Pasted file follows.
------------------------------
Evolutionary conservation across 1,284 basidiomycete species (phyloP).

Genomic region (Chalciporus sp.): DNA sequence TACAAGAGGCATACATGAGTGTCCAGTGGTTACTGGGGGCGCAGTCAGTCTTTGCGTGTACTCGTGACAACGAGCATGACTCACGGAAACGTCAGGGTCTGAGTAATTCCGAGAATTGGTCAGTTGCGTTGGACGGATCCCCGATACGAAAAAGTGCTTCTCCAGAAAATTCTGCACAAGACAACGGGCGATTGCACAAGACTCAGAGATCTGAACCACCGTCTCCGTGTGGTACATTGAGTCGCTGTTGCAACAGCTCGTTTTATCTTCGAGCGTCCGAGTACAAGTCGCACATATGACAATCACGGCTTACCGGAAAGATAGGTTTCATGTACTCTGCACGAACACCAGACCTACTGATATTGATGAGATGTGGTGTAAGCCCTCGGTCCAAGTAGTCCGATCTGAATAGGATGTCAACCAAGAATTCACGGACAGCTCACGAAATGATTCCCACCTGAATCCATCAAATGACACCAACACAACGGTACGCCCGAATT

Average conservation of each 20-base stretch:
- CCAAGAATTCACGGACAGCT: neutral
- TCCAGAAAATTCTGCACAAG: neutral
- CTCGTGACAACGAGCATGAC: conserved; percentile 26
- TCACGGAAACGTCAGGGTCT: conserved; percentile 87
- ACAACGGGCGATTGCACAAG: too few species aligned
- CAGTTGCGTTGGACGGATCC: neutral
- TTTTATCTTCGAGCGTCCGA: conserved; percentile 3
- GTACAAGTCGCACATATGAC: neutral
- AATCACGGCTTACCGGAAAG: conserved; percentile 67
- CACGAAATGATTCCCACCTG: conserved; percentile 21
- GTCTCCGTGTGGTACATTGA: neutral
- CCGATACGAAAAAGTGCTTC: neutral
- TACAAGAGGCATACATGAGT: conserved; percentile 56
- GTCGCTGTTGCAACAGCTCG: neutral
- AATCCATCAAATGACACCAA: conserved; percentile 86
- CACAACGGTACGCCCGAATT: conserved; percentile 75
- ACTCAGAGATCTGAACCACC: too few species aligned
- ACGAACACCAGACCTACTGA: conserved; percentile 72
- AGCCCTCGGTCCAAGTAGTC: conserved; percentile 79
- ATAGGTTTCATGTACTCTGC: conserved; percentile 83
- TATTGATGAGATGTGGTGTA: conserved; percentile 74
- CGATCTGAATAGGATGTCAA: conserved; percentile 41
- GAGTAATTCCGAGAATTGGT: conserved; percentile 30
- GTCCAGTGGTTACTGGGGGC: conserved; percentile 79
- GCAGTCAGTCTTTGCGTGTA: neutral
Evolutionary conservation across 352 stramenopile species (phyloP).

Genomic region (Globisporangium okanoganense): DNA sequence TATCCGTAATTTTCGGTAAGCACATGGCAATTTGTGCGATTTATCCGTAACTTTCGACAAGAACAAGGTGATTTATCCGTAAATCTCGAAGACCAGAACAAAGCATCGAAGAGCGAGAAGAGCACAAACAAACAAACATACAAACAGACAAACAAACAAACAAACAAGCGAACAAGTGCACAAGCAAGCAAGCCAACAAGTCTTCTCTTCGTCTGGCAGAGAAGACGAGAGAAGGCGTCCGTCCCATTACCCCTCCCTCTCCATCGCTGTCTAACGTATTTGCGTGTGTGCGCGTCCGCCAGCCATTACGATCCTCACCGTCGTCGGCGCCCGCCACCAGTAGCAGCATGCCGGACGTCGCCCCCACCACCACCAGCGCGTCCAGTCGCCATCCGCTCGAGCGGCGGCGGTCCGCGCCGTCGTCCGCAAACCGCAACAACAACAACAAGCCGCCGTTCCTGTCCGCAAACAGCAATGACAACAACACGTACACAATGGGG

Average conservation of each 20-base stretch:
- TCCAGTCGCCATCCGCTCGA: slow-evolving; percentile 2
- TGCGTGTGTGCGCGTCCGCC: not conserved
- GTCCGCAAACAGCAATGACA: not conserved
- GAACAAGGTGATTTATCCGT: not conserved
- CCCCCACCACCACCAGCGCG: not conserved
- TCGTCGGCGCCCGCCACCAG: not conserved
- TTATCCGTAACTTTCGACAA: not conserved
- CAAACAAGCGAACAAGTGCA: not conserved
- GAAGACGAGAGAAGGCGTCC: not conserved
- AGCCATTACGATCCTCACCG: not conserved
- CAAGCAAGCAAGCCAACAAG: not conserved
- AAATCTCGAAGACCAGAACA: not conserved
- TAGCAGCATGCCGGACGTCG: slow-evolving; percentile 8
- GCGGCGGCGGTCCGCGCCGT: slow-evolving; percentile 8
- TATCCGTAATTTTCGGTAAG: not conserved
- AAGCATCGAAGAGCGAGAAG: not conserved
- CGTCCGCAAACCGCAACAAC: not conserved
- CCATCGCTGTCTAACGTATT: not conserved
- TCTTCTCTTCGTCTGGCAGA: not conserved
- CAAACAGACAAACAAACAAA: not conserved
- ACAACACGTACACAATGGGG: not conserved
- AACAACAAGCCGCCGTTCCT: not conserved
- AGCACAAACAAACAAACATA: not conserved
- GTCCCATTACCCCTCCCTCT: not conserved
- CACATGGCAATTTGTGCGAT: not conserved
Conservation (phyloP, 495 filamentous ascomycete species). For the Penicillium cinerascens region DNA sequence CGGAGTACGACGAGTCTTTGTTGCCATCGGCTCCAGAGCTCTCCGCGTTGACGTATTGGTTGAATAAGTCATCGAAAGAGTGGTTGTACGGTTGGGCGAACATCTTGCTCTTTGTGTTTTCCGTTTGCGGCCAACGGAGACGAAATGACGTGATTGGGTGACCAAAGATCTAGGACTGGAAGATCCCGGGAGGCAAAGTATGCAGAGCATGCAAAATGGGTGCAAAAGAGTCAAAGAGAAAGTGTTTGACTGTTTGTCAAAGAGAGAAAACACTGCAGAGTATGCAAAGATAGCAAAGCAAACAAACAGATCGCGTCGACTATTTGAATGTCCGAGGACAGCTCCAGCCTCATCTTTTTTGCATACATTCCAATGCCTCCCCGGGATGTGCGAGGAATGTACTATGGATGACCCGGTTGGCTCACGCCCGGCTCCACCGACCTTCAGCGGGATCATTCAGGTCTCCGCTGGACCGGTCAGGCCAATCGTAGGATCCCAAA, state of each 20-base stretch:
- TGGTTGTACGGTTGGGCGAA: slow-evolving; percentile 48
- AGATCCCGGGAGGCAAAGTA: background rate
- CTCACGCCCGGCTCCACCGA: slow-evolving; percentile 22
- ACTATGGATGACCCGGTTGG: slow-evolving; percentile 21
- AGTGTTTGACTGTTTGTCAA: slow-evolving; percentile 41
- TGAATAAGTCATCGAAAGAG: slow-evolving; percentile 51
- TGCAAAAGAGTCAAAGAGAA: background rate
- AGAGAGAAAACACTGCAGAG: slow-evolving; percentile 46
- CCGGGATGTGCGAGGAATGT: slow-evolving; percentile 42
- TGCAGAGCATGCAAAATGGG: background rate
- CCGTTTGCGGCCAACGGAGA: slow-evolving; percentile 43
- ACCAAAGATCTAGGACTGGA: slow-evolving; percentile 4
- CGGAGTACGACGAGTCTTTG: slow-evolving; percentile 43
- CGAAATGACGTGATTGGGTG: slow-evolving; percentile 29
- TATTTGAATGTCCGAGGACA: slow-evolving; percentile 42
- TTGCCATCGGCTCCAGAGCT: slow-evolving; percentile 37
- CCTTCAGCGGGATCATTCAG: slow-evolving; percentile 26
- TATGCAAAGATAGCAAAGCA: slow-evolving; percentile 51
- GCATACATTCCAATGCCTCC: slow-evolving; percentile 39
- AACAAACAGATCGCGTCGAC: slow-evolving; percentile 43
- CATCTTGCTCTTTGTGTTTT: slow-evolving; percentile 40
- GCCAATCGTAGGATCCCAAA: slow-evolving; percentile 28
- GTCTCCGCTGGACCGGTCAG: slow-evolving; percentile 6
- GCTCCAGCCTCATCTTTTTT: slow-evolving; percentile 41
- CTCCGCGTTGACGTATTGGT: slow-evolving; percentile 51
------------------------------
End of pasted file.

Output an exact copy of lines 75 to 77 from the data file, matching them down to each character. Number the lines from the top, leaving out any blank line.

- TATGCAAAGATAGCAAAGCA: slow-evolving; percentile 51
- GCATACATTCCAATGCCTCC: slow-evolving; percentile 39
- AACAAACAGATCGCGTCGAC: slow-evolving; percentile 43